New Delhi: Eighty-year-old Kaushalya Devi and her late husband, had booked a flat in Delhi in 1995 with Ansal Housing and Construction Limited (AHCL).
They had paid 10 per cent of the total amount at the time of booking. Subsequent payments were construction linked and AHCL had agreed to handover the flat by 1999.
But, the nightmare began soon after. Kaushalya Devi alleges, that though they had paid over Rs six lakh against a total of nearly Rs 10 lakh to AHCL over a period of 10 years, there was hardly any sign of construction.
She says, when AHCL refused to refund their money - saying that they were entitled to forfeit part of the money as per the agreement – she and her husband, were forced to go to the consumer court.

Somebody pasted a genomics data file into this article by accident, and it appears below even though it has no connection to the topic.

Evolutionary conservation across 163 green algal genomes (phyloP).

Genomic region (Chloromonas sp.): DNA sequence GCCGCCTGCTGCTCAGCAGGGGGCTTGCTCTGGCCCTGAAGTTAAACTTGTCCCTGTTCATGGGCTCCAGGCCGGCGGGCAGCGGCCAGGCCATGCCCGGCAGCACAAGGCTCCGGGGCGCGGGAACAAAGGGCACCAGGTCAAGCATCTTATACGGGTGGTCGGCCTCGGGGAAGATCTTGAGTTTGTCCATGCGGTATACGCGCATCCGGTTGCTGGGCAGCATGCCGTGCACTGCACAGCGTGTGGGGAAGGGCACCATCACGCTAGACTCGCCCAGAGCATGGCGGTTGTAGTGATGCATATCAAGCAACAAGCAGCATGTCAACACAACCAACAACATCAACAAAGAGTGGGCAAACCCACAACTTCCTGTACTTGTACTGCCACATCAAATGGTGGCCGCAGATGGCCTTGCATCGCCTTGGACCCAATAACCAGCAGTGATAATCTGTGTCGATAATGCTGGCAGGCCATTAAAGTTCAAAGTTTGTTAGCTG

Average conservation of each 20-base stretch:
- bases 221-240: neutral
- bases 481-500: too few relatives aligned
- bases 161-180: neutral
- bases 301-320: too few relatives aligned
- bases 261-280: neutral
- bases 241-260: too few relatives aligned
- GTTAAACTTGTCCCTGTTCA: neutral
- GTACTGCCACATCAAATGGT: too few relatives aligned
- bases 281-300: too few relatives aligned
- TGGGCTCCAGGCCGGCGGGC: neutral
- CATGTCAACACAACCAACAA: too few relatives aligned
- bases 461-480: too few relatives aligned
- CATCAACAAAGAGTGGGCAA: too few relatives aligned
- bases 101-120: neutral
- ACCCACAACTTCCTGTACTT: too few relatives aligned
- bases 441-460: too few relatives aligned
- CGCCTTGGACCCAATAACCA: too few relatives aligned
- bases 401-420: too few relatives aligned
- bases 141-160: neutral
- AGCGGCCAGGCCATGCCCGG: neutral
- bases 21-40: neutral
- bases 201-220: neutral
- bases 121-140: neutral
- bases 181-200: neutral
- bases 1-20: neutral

After 11 long years, the octogenarian, who lost her husband on the way, has finally won the battle.
“I am very happy with the decision given after 11 years and I think that if Dr sahib (her husband) was alive, he would have been very happy too. But it's God's wish,” she says.
In its order, the state commission held that a contract has to be read as a whole. A service provider cannot choose a term, which is to his advantage, and ignore the other terms.
"The state commission has clearly indicated that the terms of the contract cannot be read one-sided. The contractor cannot be heard to say that he will like to forfeit the amount, although he has not been able to build the building as per time prescribed under the contract," says
Supreme Court advocate, S K Sharma.
When contacted, AHCL said they were not satisfied with the state commission's decision, and will appeal before the national commission against it.